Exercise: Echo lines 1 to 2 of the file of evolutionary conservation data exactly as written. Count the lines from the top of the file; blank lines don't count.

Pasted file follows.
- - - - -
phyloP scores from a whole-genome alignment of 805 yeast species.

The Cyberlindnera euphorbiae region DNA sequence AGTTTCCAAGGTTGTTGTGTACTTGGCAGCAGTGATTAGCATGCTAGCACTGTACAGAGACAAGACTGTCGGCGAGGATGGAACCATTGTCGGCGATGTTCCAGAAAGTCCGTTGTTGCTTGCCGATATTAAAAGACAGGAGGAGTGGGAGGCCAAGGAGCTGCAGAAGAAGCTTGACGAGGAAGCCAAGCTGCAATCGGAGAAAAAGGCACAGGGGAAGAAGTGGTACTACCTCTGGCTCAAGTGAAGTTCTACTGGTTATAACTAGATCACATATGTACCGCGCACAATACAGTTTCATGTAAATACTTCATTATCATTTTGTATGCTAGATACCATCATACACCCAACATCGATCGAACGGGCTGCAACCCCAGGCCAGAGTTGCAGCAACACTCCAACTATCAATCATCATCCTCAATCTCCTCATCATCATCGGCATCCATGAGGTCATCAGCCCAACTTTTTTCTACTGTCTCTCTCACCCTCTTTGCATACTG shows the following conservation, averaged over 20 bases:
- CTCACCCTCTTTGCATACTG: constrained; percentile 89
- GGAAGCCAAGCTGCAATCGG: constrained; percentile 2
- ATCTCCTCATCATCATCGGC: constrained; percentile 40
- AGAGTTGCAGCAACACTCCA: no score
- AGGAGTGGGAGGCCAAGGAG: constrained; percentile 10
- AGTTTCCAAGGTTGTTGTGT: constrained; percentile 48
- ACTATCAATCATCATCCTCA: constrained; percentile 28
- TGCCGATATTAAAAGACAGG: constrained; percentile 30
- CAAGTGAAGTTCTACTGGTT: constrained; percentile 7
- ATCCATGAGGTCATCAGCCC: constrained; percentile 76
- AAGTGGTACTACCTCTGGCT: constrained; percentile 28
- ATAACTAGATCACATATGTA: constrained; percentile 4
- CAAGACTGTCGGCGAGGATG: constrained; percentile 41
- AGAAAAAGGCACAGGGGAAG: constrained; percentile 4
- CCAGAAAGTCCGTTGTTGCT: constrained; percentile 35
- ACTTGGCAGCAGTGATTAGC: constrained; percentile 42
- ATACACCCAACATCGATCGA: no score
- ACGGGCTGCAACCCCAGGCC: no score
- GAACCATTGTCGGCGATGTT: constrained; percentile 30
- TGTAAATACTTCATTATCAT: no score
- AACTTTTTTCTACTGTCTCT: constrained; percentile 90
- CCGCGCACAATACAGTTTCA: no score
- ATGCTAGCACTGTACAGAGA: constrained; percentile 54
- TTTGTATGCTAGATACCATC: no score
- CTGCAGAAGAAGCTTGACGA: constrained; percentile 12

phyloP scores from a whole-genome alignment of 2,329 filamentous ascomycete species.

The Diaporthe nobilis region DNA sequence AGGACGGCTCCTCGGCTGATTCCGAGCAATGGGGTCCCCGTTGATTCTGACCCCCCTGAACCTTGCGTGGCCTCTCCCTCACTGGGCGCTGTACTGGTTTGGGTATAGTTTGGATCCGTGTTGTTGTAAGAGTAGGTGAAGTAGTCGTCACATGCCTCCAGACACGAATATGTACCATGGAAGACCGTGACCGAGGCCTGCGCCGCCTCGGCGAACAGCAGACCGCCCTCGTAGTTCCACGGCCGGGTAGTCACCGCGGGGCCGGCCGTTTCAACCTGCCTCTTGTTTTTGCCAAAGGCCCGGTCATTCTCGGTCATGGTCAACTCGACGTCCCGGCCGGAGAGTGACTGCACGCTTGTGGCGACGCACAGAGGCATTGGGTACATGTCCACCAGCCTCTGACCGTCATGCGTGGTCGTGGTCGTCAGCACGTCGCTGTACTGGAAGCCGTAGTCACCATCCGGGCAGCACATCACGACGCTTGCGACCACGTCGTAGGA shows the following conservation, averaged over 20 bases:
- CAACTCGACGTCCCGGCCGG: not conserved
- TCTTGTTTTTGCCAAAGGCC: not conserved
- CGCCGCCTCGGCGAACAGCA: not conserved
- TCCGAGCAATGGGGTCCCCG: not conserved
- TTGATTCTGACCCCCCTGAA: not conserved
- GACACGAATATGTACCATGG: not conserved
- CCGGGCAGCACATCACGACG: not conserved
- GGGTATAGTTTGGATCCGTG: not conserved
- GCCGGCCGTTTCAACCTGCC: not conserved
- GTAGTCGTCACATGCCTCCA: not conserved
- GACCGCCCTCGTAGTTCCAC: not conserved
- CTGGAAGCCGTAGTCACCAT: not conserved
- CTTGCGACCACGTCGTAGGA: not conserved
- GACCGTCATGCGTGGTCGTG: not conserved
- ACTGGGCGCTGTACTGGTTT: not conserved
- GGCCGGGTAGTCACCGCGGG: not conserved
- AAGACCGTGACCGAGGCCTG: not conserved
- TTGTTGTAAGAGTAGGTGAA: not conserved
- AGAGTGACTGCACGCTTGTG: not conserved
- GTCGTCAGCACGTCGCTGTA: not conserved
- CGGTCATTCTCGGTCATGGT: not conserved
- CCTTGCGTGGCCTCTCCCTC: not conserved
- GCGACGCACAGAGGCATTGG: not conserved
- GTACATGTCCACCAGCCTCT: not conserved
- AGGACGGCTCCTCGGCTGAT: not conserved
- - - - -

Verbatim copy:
phyloP scores from a whole-genome alignment of 805 yeast species.

The Cyberlindnera euphorbiae region DNA sequence AGTTTCCAAGGTTGTTGTGTACTTGGCAGCAGTGATTAGCATGCTAGCACTGTACAGAGACAAGACTGTCGGCGAGGATGGAACCATTGTCGGCGATGTTCCAGAAAGTCCGTTGTTGCTTGCCGATATTAAAAGACAGGAGGAGTGGGAGGCCAAGGAGCTGCAGAAGAAGCTTGACGAGGAAGCCAAGCTGCAATCGGAGAAAAAGGCACAGGGGAAGAAGTGGTACTACCTCTGGCTCAAGTGAAGTTCTACTGGTTATAACTAGATCACATATGTACCGCGCACAATACAGTTTCATGTAAATACTTCATTATCATTTTGTATGCTAGATACCATCATACACCCAACATCGATCGAACGGGCTGCAACCCCAGGCCAGAGTTGCAGCAACACTCCAACTATCAATCATCATCCTCAATCTCCTCATCATCATCGGCATCCATGAGGTCATCAGCCCAACTTTTTTCTACTGTCTCTCTCACCCTCTTTGCATACTG shows the following conservation, averaged over 20 bases: